Succeeding Without Losing Your Soul (Part 2)

UntitledThe following are the author’s remarks at the Financial Leader of the Year (FLY) awards dinner on October 4, 2017, sponsored by the McCracken Institute and Rollins College.  This is Part 2 of 4. 

To read Part 1, click here

Now, you might say that pursuing such a virtuous course is a bit easier when you start with the end in mind. The founders’ firm belief that great damage is caused by burning fossil fuels is the driving force behind the creation of this great company.

But, what if you’re part of an organization whose original purpose was not so high minded. An organization like – oh, I don’t know – an accounting firm.

What would that look like?

Perhaps you’ve heard how KPMG recast its culture to reach new levels of engagement by Continue reading “Succeeding Without Losing Your Soul (Part 2)”

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Succeeding Without Losing Your Soul (Part 1)

The following are the author’s remarks at the Financial Leader of the Year (FLY) awards dinner on October 4, 2017, sponsored by the McCracken Institute and Rollins College.  This is Part 1 of 4. 

Our prosperity is like oxygen.solarfield

Every moment, we breathe in and we breathe out. We never think about it. We simply take it for granted that each breath will allow us to keep living.

Yet, if we were to be deprived of it – oxygen, that is – oxygen would be all we could think about. We’d be gasping for our next breath.

Our prosperity is like that too. American prosperity, that is. We take it for granted. We expect that our infrastructure will support a healthy lifestyle, that our military and Continue reading “Succeeding Without Losing Your Soul (Part 1)”

What businesses can do about poverty

First published in Rochester’s daily newspaper, the Democrat & Chronicle, on September 5. Click here.

On the heels of the release of a landmark report on poverty by ACT Rochester and the Rochester Area Community Foundation, I wrote an essay for this paper titled ‘Just Tell Me What to Do About Poverty.’ In it, I expressed my frustration at, yet, another report decrying the depth and breadth of poverty in our community without offering a prescription for what we, as a community, can do about it.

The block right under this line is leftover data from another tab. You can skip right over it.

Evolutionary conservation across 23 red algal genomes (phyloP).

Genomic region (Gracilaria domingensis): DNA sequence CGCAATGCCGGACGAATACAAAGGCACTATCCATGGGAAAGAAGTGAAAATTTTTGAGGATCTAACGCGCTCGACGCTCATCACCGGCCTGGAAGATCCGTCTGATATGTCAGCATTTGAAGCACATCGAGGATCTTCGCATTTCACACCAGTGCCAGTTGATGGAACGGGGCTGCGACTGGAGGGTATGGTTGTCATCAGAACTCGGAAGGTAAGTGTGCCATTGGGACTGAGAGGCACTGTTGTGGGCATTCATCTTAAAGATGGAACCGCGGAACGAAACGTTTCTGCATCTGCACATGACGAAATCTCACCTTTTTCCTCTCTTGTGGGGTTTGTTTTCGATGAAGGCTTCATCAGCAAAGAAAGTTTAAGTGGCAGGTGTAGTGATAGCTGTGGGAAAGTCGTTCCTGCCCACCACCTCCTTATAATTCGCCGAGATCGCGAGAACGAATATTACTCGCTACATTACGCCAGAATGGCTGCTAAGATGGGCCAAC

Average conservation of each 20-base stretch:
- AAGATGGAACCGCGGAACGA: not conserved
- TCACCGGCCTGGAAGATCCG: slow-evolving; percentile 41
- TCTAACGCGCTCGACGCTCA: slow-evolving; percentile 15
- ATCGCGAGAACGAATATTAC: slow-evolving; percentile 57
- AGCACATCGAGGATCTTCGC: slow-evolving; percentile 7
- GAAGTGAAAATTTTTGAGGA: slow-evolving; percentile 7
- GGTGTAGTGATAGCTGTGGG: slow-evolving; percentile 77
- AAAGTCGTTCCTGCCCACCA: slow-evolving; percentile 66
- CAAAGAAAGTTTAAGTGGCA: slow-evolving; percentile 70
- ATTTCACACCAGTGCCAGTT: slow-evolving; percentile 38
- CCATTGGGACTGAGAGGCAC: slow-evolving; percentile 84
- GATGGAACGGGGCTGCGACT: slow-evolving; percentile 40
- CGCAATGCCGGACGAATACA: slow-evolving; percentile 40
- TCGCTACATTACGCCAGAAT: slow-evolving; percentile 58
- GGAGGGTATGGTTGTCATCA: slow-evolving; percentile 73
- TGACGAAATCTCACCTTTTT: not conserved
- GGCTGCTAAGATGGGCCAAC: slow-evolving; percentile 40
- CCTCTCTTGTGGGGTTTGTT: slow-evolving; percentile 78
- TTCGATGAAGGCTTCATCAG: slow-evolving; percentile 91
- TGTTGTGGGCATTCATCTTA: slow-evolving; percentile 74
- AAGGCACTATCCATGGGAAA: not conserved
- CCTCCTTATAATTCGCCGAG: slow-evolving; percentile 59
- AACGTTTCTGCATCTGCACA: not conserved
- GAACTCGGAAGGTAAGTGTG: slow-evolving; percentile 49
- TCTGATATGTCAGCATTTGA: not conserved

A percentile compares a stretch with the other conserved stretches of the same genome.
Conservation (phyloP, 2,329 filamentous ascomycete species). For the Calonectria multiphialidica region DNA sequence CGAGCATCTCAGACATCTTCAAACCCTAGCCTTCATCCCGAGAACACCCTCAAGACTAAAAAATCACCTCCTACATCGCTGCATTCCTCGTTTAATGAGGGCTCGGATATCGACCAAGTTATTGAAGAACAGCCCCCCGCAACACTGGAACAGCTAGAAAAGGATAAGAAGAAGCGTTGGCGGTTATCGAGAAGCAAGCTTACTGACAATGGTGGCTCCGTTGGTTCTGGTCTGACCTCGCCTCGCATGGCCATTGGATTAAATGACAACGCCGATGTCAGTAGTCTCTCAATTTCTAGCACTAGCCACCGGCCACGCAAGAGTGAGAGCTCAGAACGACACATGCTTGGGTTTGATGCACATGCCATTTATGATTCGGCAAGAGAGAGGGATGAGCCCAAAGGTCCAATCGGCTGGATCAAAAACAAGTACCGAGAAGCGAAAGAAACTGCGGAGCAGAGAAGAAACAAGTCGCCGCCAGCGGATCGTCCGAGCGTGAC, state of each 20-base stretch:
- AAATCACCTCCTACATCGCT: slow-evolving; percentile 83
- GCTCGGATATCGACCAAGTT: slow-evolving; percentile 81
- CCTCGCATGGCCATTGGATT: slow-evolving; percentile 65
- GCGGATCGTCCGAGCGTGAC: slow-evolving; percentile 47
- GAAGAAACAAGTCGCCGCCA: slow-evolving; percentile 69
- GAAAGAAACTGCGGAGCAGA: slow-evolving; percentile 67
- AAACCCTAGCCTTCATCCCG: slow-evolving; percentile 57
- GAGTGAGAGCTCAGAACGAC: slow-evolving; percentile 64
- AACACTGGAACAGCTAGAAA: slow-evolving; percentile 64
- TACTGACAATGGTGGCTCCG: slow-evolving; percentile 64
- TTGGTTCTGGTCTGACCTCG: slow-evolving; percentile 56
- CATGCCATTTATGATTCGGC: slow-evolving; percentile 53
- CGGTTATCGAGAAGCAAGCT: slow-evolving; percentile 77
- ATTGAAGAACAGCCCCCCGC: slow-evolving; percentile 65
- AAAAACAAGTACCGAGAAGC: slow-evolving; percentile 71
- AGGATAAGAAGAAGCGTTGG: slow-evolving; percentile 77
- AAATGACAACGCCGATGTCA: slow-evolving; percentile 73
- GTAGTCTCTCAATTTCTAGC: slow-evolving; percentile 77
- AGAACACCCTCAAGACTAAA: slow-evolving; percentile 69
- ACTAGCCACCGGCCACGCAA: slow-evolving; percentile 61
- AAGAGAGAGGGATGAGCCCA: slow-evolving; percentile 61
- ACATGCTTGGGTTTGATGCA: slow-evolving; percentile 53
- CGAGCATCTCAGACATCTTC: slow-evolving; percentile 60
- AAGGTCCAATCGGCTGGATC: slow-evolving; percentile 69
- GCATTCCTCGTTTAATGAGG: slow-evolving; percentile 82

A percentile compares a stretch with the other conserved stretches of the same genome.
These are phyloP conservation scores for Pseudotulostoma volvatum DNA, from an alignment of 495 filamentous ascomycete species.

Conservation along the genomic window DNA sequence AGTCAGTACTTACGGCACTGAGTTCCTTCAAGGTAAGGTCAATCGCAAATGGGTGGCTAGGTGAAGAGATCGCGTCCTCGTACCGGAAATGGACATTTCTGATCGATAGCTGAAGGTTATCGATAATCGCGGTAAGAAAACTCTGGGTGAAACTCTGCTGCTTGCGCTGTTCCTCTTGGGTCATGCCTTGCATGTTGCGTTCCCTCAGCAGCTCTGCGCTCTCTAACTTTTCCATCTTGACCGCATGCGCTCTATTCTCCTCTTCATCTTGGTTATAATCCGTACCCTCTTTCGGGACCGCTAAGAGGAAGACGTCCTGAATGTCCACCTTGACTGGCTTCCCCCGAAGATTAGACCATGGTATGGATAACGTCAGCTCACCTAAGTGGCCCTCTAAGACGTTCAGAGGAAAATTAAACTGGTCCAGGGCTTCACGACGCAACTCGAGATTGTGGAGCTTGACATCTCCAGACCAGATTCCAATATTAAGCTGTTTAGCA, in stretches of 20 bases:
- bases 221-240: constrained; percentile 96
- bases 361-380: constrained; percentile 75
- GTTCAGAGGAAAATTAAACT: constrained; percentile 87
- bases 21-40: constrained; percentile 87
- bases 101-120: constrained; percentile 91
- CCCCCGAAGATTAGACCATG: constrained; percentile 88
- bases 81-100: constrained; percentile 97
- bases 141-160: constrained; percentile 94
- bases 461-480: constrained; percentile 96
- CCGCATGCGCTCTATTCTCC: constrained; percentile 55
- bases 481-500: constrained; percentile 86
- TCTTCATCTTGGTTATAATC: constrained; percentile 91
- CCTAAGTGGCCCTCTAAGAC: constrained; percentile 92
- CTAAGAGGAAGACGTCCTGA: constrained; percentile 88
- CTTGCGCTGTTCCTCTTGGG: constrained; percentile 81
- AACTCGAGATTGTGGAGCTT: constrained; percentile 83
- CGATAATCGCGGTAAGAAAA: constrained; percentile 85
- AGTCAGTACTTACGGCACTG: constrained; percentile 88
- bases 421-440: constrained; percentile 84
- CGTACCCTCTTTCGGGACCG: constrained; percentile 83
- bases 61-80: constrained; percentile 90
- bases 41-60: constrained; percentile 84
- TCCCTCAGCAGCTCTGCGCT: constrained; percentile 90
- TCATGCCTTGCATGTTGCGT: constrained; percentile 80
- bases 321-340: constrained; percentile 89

As it turns out, the response to my complaint is right here in our own backyard. The Democrat & Chronicle’s Patti Singer reported last week on four companies that are actively addressing Rochester’s greatest challenge. The companies – TruForm Manufacturing, ENEROC, Genesee Brewery, and Green Visions – are piloting programs to hire and train less fortunate members of our community. Tyrone Reaves, owner of TruForm, has gone an extra step, founding and managing a non-profit to train people on both the job skills and the social skills to succeed in the workplace.

helpSolutions such as these address local challenges in the context of a global economy. The Wall Street Journal story on September’s monthly unemployment report outlined the Continue reading “What businesses can do about poverty”

Retrofitting Conscious Capitalism

 

The Conscious Capitalism movement made a big splash last week in our small city. A half-day conference featuring a keynote by Trader Joe’s founder Doug Rauch attracted over 100 local business leaders. The appeal to make business decisions in the context of community needs is long overdue.

Those of us raised in a business culture characterized by a focus on bottom line results to the exclusion of all else are having our consciousness raised. We must retrofit a new way of doing business or face consistent societal pressure for government to further regulate business activities.

Most often, companies wishing to burnish their brand donate to charities and participate in highly visible community activities. The public relations benefit is undeniable but the Continue reading “Retrofitting Conscious Capitalism”